Truly, you would not believe how many binders of women Mitt Romney has.
But let's take a peek inside those binders, shall we, Mitt?
1) You didn't build those binders.
While Mitt Romney claims that he purposefully went to women's groups and asked them how he could find more women for his administration, the truth is that women's groups lobbied Romney themselves.
At the Boston Phoenix, David Bernstein reports, "What actually happened was that in 2002 — prior to the election, not even knowing yet whether it would be a Republican or Democratic administration —a bipartisan group of women in Massachusetts formed MassGAP to address the problem of few women in senior leadership positions in state government. There were more than 40 organizations involved with the Massachusetts Women's Political Caucus (also bipartisan) as the lead sponsor.
"They did the research and put together the binder full of women qualified for all the different cabinet positions, agency heads, and authorities and commissions. They presented this binder to Governor Romney when he was elected."
There is a huge difference between actively seeking gender parity in your administration and being informed through the work of others that it is an issue you should be addressing. I take back my previous brownie points for Romney.
UPDATE: 1:00 p.m. I just got an emailed press release from MassGAP regarding "how women candidates were identified for potential appointment to leadership roles by former Massachusetts Governor Mitt Romney."
Prior to the 2002 gubernatorial election, MassGAP approached the campaigns of candidates Shannon O'Brien and Mitt Romney and asked them both to commit to: (1).“Make best efforts” to ensure that the number of women in appointed state positions is proportionate to the population of women in Massachusetts; (2). Select a transition team whose composition is proportionate to the women in the Commonwealth; and (3). Meet with MassGAP representatives regularly during the appointments process. Both campaigns made a commitment to this process.
Following the election, MassGAP formed committees for each cabinet post in the administration and began the process of recruiting, interviewing, and vetting women applicants. Those committees selected top applicants for each position and presented this information to the administration for follow-up interviews and consideration for appointment.
Prior to the 2002 election, women comprised approximately 30 percent of appointed senior-level positions in Massachusetts government. By 2004, 42 percent of the new appointments made by the Romney administration were women. Subsequently, however, from 2004-2006 the percentage of newly-appointed women in these senior appointed positions dropped to 25 percent.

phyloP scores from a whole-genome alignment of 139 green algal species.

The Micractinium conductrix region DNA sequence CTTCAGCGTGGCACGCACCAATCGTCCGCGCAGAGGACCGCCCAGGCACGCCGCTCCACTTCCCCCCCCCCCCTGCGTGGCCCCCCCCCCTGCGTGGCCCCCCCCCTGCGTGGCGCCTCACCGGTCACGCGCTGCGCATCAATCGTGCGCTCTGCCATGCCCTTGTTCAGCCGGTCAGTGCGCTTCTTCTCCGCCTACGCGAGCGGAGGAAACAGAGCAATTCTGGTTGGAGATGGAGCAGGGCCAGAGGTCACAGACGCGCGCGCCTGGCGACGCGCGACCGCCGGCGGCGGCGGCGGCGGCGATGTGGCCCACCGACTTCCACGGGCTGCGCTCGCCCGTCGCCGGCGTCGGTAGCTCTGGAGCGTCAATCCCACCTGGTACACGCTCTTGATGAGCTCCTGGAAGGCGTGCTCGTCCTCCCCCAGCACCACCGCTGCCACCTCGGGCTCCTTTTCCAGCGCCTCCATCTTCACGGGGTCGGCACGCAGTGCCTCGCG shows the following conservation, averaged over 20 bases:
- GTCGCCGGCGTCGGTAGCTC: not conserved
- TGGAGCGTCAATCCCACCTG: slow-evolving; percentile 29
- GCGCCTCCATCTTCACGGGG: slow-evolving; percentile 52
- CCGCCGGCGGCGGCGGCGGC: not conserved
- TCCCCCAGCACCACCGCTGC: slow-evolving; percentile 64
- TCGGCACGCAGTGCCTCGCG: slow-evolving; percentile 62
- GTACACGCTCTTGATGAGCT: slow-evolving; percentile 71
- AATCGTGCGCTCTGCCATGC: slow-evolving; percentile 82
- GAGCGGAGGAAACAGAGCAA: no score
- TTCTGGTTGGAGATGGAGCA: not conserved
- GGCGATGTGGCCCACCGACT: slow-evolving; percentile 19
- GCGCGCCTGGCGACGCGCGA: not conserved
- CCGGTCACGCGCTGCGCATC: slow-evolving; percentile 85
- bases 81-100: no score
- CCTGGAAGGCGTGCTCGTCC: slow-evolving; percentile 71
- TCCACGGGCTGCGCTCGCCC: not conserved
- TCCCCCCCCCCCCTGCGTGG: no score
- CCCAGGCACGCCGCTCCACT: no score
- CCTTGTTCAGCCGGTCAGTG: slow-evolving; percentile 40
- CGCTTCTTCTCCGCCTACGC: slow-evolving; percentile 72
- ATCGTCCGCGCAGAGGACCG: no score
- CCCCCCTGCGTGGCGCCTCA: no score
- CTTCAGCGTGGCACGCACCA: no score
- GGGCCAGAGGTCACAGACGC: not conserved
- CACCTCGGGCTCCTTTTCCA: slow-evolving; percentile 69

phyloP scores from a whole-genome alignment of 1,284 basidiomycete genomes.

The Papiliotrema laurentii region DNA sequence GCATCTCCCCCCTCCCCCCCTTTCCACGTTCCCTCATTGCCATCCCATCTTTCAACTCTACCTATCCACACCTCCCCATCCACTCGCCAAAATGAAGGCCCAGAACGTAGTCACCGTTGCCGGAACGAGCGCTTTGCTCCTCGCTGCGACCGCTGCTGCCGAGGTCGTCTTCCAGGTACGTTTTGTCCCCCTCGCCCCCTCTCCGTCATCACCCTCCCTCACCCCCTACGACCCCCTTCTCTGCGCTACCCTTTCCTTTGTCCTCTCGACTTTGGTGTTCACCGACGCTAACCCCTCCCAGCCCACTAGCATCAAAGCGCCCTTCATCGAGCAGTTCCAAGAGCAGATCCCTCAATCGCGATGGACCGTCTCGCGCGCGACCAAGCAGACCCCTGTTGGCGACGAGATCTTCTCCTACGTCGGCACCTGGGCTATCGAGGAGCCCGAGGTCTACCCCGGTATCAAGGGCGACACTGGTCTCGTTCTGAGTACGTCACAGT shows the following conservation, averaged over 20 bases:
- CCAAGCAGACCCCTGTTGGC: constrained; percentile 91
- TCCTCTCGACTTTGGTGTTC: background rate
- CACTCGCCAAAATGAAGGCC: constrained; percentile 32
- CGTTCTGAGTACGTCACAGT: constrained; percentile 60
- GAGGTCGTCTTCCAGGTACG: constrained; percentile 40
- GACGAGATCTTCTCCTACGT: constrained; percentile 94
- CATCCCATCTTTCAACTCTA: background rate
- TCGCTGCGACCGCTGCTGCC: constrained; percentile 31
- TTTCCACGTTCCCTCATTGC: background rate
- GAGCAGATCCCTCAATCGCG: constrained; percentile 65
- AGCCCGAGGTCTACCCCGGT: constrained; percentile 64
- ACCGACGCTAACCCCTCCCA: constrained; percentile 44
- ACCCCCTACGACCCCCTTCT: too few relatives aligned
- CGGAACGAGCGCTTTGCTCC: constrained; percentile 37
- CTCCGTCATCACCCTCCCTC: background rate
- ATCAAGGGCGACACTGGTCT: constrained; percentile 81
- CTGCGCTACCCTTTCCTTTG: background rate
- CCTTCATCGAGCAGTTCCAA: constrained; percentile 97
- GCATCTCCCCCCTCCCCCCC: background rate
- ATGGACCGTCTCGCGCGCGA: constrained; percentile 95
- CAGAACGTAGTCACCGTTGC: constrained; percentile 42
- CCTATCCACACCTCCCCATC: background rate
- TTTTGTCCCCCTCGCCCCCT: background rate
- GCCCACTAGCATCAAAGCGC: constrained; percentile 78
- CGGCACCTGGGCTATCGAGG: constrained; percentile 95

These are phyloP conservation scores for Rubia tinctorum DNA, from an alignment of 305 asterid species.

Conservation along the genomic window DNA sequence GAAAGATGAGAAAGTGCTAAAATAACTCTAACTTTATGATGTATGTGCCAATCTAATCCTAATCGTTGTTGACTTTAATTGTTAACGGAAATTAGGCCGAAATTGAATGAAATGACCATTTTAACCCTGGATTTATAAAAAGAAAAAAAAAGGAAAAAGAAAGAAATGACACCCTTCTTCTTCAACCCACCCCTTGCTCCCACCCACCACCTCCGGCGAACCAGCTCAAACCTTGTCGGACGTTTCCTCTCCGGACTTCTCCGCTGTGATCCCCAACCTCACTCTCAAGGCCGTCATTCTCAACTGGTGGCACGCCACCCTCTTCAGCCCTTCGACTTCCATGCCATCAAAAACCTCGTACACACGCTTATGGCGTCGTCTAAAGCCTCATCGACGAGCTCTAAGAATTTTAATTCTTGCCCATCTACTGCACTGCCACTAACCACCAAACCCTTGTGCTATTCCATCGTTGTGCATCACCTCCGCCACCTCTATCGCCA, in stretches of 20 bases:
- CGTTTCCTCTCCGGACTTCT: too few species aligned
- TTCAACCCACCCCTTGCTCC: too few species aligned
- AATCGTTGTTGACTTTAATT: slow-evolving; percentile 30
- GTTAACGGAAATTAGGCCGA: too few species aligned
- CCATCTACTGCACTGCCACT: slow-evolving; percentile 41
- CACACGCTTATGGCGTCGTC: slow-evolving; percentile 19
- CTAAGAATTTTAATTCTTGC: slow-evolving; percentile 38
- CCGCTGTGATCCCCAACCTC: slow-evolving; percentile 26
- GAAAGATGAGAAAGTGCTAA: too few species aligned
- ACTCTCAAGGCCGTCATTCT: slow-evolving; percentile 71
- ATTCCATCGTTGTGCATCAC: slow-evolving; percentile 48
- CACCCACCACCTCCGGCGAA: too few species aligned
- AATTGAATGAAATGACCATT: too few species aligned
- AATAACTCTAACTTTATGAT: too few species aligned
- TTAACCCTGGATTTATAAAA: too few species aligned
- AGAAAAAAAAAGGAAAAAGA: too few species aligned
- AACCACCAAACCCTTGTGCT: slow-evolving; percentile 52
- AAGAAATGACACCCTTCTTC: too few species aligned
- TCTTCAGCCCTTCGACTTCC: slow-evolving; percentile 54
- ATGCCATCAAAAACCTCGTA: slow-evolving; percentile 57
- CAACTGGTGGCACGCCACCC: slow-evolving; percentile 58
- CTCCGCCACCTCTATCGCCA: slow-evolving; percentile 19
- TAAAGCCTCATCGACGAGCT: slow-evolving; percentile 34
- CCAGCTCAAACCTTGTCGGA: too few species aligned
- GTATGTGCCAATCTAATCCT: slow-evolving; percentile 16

2) Romney's record on working with women does not impress.
On Wednesday morning, Paul Ryan stepped up to defend Romney's binder comment.
But is Romney's track record really everything Ryan claims?
The short answer: no.
According to research done by UMass Boston, while Romney's first 33 appointments to senior-level positions were women (42% of the appointments between 2002 to early 2004), from 2004 to 2006, women made up only 25% of Romney's 64 appointments. Researchers explain that under leaders like Romney, "[G]ains are difficult to attain because women are appointed to replace women, men replace men, and when there is a change in sex, more men replace women than women replace men."
While serving as the governor of Massachusetts, Romney was further criticized for failing to appoint women and racial minorities as judges in the Superior Courts. Contrary to what he said last night, as governor, Romney made it clear that he does not believe in affirmative action when it comes to addresses gender imbalances.
In 2007, USA Today noted, "Of the 19 nominations made by Romney by early 2005, 17 were men and only two were minorities. Romney blamed his own nomination commission for taking too long to recommend candidates ... In his last year, Romney nominated four women to the bench, including Tuttman, saying they had 'the capability, the qualifications and the experience to be fair and balanced jurists.' The administration noted the four would bring to 36 the percentage of women Romney nominated to judicial office."
So much for those binders.
3) Mitt Romney's ideas when it comes to women in the workplace are, well, binding.
In addressing issues that women in the workplace face, Romney assured voters he would get his female employees home in time to make dinner. Because, you know, we women can bring home the bacon, fry it up in a pan, and never, ever, ever let you forget you're a man.
Romney said, "I recognized that if you're going to have women in the workforce that sometimes you need to be more flexible. My chief of staff, for instance, had two kids that were still in school. She said: ‘I can't be here until 7 or 8 o'clock at night. I need to be able to get home at 5 o'clock so I can be there for making dinner for my kids and being with them when they get home from school.’ So we said fine. Let's have a flexible schedule so you can have hours that work for you.”
Wow, '80s flashback! It's almost like no real progress has been made.
To give credit where credit is due: as both Mitt and Ann Romney know, women are the ones who are generally saddled with domestic duties like cooking, cleaning, and child care. But simply providing flexibility for your own employees is not enough, and work/life balance is not an issue just for mothers. But as Romney's comments on parenthood on Tuesday night indicated, policy solutions for families remain stuck in the '80s, as do Romney's ideas about what constitutes an economic family unit .
And don't even get me started on Lilly Ledbetter, pay equity and health care costs for working women.
So, Mitt Romney, please stop writing about women in your notebook, and start considering us when you write your policies.